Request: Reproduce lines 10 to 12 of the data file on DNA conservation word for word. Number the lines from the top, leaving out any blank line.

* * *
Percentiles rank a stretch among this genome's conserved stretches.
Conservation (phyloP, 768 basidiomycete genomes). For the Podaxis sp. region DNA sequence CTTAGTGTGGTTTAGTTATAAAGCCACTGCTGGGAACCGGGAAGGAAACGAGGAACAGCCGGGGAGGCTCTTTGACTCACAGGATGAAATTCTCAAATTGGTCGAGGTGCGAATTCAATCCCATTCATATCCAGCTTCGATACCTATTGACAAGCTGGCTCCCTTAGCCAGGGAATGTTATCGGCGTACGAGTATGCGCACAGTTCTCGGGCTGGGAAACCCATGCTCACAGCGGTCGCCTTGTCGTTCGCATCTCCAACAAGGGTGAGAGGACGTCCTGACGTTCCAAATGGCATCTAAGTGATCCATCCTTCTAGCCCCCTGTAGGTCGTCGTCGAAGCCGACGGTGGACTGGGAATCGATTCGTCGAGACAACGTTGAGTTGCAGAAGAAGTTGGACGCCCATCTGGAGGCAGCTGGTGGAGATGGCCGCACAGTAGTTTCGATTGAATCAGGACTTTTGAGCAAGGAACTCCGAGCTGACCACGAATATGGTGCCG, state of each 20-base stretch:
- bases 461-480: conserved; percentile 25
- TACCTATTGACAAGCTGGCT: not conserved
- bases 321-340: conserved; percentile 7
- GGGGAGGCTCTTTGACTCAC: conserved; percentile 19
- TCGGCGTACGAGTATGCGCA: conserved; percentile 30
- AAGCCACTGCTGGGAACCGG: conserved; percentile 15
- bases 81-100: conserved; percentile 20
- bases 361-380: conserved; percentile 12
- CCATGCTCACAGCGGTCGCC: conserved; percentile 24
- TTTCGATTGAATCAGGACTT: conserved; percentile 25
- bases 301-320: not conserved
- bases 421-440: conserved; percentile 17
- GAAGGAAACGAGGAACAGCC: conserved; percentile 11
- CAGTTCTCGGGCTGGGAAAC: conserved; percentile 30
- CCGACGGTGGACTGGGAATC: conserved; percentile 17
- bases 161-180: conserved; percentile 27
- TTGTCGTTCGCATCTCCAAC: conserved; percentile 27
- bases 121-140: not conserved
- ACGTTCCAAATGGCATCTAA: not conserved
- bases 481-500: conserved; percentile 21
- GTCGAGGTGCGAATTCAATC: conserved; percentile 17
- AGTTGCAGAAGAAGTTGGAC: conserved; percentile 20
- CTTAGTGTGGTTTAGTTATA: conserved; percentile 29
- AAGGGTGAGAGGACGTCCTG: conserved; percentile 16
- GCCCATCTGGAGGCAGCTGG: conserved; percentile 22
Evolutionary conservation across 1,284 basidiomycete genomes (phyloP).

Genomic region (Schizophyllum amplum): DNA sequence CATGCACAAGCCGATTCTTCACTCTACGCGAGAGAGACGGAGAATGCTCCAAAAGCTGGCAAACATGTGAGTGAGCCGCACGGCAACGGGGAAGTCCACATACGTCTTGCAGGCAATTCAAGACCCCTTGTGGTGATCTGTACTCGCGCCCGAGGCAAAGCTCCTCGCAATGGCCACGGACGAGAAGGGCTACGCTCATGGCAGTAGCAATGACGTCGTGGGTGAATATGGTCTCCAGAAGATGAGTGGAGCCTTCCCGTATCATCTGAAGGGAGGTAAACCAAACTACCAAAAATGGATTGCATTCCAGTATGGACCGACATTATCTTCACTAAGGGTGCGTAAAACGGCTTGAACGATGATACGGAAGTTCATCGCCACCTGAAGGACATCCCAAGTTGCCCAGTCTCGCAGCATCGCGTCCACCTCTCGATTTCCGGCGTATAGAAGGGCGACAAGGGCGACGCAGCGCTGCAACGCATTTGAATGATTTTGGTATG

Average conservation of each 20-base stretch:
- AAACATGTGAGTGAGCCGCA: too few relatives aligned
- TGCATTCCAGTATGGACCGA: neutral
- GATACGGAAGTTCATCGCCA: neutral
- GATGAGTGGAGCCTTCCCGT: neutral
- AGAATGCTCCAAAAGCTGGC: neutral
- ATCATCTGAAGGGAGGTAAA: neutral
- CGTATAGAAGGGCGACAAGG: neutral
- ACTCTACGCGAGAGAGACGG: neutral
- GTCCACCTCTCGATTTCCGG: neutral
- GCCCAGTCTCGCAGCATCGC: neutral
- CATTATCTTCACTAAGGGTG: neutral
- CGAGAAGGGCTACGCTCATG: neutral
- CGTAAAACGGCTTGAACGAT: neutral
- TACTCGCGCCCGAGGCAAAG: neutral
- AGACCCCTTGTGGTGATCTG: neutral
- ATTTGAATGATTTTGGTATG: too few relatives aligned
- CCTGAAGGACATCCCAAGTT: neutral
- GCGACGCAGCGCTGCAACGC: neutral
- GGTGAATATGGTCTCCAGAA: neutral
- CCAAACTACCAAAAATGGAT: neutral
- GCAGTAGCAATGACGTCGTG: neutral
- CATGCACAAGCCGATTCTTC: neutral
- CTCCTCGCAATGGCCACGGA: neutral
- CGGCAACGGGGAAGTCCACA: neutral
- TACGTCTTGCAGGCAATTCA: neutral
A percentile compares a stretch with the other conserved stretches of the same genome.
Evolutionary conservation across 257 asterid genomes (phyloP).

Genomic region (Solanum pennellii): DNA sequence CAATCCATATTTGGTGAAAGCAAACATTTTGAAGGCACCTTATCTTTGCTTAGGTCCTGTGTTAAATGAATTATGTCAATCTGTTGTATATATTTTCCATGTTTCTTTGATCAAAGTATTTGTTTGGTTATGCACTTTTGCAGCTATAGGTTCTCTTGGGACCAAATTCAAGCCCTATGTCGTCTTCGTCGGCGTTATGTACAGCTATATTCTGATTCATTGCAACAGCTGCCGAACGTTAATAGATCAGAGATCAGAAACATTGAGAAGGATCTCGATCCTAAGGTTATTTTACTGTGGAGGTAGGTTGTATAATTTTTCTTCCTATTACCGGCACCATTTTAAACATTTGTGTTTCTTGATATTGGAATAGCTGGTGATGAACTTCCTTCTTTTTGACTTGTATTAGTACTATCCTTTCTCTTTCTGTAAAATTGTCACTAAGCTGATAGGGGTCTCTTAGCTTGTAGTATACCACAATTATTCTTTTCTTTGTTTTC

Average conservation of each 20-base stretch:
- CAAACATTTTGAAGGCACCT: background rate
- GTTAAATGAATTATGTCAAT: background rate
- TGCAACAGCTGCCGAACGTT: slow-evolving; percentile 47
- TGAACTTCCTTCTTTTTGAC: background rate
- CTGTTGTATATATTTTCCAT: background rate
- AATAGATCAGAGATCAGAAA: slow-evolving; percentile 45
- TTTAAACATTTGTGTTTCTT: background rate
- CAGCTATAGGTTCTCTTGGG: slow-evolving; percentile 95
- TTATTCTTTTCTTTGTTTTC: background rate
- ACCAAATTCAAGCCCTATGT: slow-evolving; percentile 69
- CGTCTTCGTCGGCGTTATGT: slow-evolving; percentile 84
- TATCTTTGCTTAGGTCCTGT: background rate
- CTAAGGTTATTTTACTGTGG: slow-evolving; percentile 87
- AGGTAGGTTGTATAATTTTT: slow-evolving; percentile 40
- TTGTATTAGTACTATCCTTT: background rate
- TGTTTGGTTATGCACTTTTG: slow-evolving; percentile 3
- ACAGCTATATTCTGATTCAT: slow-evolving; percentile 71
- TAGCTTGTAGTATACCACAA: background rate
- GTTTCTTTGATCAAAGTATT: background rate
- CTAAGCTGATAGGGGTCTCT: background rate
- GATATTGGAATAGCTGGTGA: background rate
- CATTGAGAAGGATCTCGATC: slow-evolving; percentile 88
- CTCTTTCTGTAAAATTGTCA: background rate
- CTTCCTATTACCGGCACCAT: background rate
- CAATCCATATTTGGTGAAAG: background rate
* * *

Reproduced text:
- bases 361-380: conserved; percentile 12
- CCATGCTCACAGCGGTCGCC: conserved; percentile 24
- TTTCGATTGAATCAGGACTT: conserved; percentile 25